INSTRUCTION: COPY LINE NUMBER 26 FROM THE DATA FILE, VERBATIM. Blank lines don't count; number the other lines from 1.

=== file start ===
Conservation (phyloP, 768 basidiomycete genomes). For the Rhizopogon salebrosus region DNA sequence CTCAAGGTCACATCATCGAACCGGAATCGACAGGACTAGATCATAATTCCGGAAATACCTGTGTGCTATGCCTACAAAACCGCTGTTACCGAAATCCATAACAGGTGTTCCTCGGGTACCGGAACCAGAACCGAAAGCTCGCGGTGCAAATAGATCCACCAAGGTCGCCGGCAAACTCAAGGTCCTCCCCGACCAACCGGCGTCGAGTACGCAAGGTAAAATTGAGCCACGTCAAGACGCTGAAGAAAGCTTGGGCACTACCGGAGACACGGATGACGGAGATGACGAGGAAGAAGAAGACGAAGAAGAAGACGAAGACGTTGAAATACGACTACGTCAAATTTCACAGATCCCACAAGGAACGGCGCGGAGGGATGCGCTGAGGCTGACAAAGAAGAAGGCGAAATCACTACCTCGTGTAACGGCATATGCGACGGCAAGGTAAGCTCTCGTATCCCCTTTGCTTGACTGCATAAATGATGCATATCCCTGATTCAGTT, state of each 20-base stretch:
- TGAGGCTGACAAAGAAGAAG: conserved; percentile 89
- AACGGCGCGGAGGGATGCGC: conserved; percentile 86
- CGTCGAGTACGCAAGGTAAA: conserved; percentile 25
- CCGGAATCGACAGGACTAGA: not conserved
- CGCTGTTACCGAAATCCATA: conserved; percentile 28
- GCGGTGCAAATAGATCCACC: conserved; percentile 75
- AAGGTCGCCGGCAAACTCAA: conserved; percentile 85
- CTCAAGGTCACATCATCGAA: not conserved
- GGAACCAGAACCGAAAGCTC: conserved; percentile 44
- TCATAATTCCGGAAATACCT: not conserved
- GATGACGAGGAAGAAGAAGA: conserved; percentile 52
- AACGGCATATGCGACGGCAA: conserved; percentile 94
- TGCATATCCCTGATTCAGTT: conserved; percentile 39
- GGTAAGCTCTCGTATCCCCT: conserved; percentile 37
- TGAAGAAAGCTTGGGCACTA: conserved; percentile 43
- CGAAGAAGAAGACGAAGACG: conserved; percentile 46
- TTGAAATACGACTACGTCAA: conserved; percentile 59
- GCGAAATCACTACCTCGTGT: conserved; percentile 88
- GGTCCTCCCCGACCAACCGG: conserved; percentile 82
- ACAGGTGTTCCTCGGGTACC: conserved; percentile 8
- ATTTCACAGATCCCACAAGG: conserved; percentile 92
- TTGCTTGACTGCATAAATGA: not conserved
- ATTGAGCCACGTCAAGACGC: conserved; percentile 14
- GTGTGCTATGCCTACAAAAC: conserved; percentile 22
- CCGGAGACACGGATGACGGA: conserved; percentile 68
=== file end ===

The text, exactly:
- CCGGAGACACGGATGACGGA: conserved; percentile 68